Photo courtesy Koshare Dancers
Boy Scouts Koshare Dancers imitate and mock Native American traditions, says contributing writer Samuel White Swan-Perkins.

White Swan-Perkins: Koshare Dancers and Their Wildly Offensive Cultural Appropriaton

Samuel White Swan-Perkins

To depend on a Boy Scout in times of trouble has been a long standing American tradition. After all, the group has an age-old tradition of making young men out of boys, and their credo alleges to support this:

On my honor, I will do my best

To do my duty to God and my country and to obey the Scout Law

To help other people at all times

To keep myself physically strong, mentally awake and morally straight.

Apparently, there is a bit of a discrepancy going on, because if you take a look the Pueblo peoples’ that the Koshare Dancers of La Junta, Colorado, are imitating are quite displeased.

The leaders of the local Boy Scouts troop seem to have an unusual idea of what constitutes help and straight moral fiber. Since 1933, the troop has seen fit to appropriate the customs and ceremonies of the local Pueblo Native American nations. Under the guidance of a J.F. “Buck” Burshears, and allegedly inspired by the cohesion shown in a holiday-themed boys choral performance, the group decided that the preservation of Native American traditions fell upon their shoulders. With no apparent permission, guidance, overview or critique from the original owners of these traditions, the troop of boys began dressing, singing and dancing in the Pueblo tradition.

“Through the preservation and interpretation of Southwest and Plains tribal art and artifacts, the Koshare Indian Museum provides a practical educational experience to visitors and residents of all ages and offers a Scouting program aimed at enhancing the lives of youth through an appreciation for and interpretation of the arts, cultures, and dances of the Native Americans,” read the Koshare Dancers website.

The group has even gone so far as to construct a museum in what they are calling a Kiva [a sacred meeting place for Pueblo men], which has been a recognized by the State of Colorado. They maintain a vast collection of Southwestern art and artifacts. Many Pueblo people are not very happy with this and maintain that they need no assistance from the Boy Scouts in maintaining their ceremonial traditions.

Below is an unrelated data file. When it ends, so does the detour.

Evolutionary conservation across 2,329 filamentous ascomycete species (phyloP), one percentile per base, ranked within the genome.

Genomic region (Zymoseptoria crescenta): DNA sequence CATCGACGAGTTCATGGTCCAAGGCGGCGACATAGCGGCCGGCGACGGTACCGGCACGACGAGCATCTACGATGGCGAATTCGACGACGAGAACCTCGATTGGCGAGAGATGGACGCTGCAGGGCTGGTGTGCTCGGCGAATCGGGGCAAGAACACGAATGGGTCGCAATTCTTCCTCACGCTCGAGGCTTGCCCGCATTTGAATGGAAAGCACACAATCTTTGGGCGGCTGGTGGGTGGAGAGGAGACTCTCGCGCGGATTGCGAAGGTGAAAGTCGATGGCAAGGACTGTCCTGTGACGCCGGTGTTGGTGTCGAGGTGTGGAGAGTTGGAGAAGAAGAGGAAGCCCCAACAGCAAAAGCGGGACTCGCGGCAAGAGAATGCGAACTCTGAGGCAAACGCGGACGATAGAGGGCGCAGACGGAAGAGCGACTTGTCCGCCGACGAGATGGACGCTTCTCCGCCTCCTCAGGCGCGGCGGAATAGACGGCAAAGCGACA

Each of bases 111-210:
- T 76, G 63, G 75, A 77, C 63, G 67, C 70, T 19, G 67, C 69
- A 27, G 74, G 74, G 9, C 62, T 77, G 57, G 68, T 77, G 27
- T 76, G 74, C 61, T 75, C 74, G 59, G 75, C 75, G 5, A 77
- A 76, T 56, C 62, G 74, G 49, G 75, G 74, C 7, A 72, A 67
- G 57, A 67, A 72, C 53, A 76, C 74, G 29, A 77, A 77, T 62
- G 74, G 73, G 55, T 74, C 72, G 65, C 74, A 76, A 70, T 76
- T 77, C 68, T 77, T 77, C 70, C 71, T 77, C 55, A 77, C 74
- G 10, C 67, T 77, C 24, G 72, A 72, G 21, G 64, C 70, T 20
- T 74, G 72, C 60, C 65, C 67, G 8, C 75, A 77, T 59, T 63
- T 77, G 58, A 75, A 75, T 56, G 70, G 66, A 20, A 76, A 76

Photo courtesy Koshare Dancers

Bay Area Native American activist JoHanna Coriz, a member of the Kewa Pueblo, said that “Native people have fought through genocide and struggled just to keep our religious freedom. Koshare Indian Dancers do not know the meaning of these ceremonial dances they are replicating. Every song, every step has a meaning. As a Pueblo Native, I am saddened to see our sacred dances mocked by non-Natives. These ‘ceremonial performances,’ as they call it, are sacred prayers to our people. I also saw a Kiva that they built, which they refer to as a clubhouse. A Kiva is a sacred place for prayer and non-Natives are never allowed to enter one. What they are doing by building a Kiva is beyond disrespectful. That’s like us building a church and mocking Christian beliefs.”

Coriz is not alone in her opinion of what is going on at the Koshare Indian Museum. There are many members of a Facebook page, “Koshare Dancers STOP WITH YOUR Idiocy,” which gained nearly 800 followers in under a week.

While Charles Eastman, Boy Scouts of America co-founder, was Lakota on his mother’s side, and may have encouraged the implementation of some Native American tradition into the organization’s design, groups like the Koshare Dancers may do well to remember that more than 100 years ago, the overall academic opinion was that Native Americans would likely be extinct by now. These days, Indian country is thriving, and tribes are beginning to represent real dollars in their respective states through agricultural, animal husbandry, and similar pursuits. There has been a major cultural resurgence in language, ceremony and dance in recent years. As such, it is considered passé for a non-Native American group to appropriate our customs.

Likewise, the subject of cultural appropriation and intellectual property rights is being debated by Native American scholars, and tribes have been defending themselves in court over their rights to withhold sacred objects and designs. Time will tell how the Boy Scouts of America and groups like the Koshare Dancers will recognize the rights of Native Americans. The Boy Scouts of America website states concern for the security of the children it reaches, while it promotes cultural mimicry of a major racial group. Many tribal members think it’s time for the Boy Scouts to wake up and distance themselves from these harmful practices. Time will tell if the organization will listen to those they work so hard to imitate.

I reached out to Koshare Dancers on numerous occasions for a quote and did not receive a response.

Samuel White Swan-Perkins

Samuel White Swan-Perkins is of Tsalagi, Welsh, Siksika and German ancestry. His is the owner of White Swan-Perkins Cultural Consulting, and also a member of the Kiowa Gourd Dance Society. He currently lives in Northern California. Follow him at @sam_wspcc.

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